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Jul 27 2015

Rainwater Gardens

With this rainy weekend behind, it is a fitting time to write about how to incorporate a rain garden into your landscape!

What is a rain garden?  Rain gardens are depressed areas of the landscape that are designed to retain stormwater runoff and allow it to slowly percolate into the ground.  They also help improve water quality and decrease erosion.  Another plus is that they require less maintenance, fertilizer, and water once they are established. 

So how do you decide where to place your rain garden and what plants you should use? If your landscape has a low points or area where water naturally stands this would be an ideal location.  Keep in mind- rain gardens need to be at least 10 feet from the house to prevent water damage to the fountation and at least 25 feet from septic tanks.  It is also important to place it in full sun and not within the driplines of existing trees. 

The University of Florida Institute of Food and Agricultural Science created a list of suitable plants for rain gardens in Southwest Florida.  Below we have included the list and highlighted a few of our favorites using the (*) symbol. 

Wildflowers, Ferns, Grasses, and Sedges:
*Canna flaccida, Golden canna
Eupatorium coelestinum, Blue mistflower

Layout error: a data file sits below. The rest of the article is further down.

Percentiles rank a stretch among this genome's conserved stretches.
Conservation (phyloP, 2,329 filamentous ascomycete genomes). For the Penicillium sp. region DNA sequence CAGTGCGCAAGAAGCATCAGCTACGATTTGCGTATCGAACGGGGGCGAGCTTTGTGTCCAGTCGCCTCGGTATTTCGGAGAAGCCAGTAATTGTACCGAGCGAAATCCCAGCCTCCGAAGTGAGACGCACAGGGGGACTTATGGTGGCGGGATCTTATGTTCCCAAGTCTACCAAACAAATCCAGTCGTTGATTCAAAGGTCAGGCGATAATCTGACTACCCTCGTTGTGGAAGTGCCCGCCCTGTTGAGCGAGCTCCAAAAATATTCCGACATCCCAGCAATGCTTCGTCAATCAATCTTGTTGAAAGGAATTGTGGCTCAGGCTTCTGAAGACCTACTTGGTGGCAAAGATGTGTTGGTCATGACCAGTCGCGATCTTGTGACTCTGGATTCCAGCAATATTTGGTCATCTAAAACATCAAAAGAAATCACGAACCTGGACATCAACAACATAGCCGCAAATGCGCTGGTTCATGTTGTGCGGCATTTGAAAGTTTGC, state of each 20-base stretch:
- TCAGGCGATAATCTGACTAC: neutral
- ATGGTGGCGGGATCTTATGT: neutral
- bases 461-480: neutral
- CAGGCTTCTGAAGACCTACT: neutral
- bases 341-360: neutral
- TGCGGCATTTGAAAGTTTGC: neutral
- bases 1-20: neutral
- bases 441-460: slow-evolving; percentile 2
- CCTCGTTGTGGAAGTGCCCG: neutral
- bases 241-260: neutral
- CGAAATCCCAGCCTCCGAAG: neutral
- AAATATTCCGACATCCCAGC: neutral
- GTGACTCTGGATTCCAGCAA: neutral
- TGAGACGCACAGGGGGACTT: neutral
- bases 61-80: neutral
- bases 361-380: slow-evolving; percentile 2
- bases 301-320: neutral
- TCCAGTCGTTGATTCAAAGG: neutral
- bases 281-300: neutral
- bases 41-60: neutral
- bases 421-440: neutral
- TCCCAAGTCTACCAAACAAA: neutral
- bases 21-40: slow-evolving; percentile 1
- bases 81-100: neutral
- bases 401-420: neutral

Helenium pinnatifidum, Everglades daisy
Lobelia glandulosa, Glades lobelia
Sabatia spp., Marsh pinks
*Acrostichum danaefolium, Leather fern
Osmunda regalis var. spectabilis, Royal fern
Thelypteris palustris, Marsh fern
Woodwardia virginica, Virginia chain fern
*Muhlenbergia capillaris, Gulf muhly grass

Trees and Shrubs:
*Acer rubrum var. trilobum, Red maple
Annona glabra, Pond apple
*Cephalanthus occidentalis, buttonbush
*Chrysobalanus icaco, Cocoplum
Gordonia lasianthus, Loblolly bay
Ilex cassine, Dahoon holly
Ilex glabra, Galberry
Magnolia virginiana, Sweetbay
Myrica cerifera, Wax myrtle
Myrsine floridana, Myrsine
*Sabal palmetto, Cabbage palm
Salix caroliniana, Coastal plain willow
*Serenoa repens, Saw palmetto
Taxodium ascendens, Pond cypress

See more information on the plants at: http://okeechobee.ifas.ufl.edu/News%20columns/FYN.Rain.Garden.htm